On Friday, December 2, 2016 our family’s life changed forever. Our 12 year old daughter, Ella came home from school and started telling me symptoms that she was having. What she didn’t know was that she was telling me symptoms of diabetes, such as: increased thirst, increased urination, fatigue and weight loss. We borrowed a neighbor’s glucometer and all sat at our table while we poked Ella’s finger. The glucometer read over 600, too high to read. We went directly to Bronson and Ella was admitted to the pediatric intensive care unit and was newly diagnosed with an autoimmune disorder called type 1 diabetes. Her blood glucose was actually 609 and she was in diabetic ketoacidosis.
Ella walked out of the hospital 2 days later on a cold, gloomy day as a type 1 diabetic. We left with a small mountain of diabetic test strips, insulin, needles, syringes, books to read and just felt so incredibly overwhelmed. That poor girl has been poked and poked, just so that she can stay alive. She progressed from approximately 10 pokes a day injecting insulin and poking her finger to check her glucose every time that she eats, advancing to a glucose monitor that she constantly wears and an insulin pump. Her pokes each day are down to approximately 2-4 times and we are honestly thankful for that. Ella constantly carries a stylish little purse with her that is filled with lifesaving supplies. A glucometer, candy in case she goes low, a glucagon kit in case she passes out. She counts carbs every time she eats, no matter where she’s at and gives herself insulin. The last thing Ella ate without external insulin was a piece of baked chicken and a potato for dinner on 12/2/2016.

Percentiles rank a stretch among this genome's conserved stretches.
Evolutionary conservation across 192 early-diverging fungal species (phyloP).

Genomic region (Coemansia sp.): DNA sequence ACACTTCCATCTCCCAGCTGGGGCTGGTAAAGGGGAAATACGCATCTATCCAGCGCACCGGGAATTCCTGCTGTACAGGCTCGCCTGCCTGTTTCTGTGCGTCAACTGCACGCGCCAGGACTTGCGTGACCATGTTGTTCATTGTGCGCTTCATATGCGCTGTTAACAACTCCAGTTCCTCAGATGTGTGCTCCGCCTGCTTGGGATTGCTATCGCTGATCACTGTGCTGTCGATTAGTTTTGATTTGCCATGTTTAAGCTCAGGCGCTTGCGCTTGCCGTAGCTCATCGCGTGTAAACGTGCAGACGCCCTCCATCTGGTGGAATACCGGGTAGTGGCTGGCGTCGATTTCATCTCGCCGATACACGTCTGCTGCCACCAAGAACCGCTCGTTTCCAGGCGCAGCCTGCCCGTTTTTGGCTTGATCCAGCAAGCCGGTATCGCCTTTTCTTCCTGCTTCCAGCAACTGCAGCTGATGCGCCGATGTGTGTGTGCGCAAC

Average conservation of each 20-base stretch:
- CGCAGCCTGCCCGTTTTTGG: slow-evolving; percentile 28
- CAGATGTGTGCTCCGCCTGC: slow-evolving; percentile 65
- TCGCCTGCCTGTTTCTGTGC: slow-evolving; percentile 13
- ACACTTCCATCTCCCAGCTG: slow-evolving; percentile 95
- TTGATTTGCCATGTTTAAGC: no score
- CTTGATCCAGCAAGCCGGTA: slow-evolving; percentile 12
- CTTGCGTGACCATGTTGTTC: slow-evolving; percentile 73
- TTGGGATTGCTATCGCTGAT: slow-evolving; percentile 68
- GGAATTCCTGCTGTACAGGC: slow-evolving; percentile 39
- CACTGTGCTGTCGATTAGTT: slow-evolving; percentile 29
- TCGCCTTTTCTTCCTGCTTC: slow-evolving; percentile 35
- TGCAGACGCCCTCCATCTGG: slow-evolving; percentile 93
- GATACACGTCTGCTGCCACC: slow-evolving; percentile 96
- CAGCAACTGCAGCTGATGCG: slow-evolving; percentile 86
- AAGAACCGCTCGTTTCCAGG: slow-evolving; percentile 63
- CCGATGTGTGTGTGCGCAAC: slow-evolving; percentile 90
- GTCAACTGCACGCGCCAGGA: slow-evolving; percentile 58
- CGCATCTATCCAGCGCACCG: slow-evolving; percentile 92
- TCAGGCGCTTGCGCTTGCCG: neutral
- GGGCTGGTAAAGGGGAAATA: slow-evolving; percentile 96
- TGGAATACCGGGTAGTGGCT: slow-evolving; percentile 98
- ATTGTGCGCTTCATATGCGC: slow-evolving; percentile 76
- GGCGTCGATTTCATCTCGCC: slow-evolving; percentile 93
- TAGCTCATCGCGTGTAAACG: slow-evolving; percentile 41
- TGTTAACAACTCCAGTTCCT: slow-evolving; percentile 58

But, not all is bad. We’ve met people that we would have never otherwise had the privilege to know. We met the Knash family. Not only have they been mentors and friends to us through this journey. Through their Rylee Lou Charity, they actually sent Ella to camp Midicha. A camp where she wasn’t the only one counting carbs and giving herself insulin. Where she could just play and have fun like every other summer camp. Ella today, is back in gymnastics and teaches a T1D lesson for 6th grade health every trimester at her school. We have also started a local support group called Glucose Stalkers: T1D support group of Southwest Michigan to support other families, which has grown to almost 70 members in just over a year. Ella is an advocate and a leader of her circumstance, not a victim. Ella’s life continues to be amazing and awesome, she just has to do extra steps to stay healthy.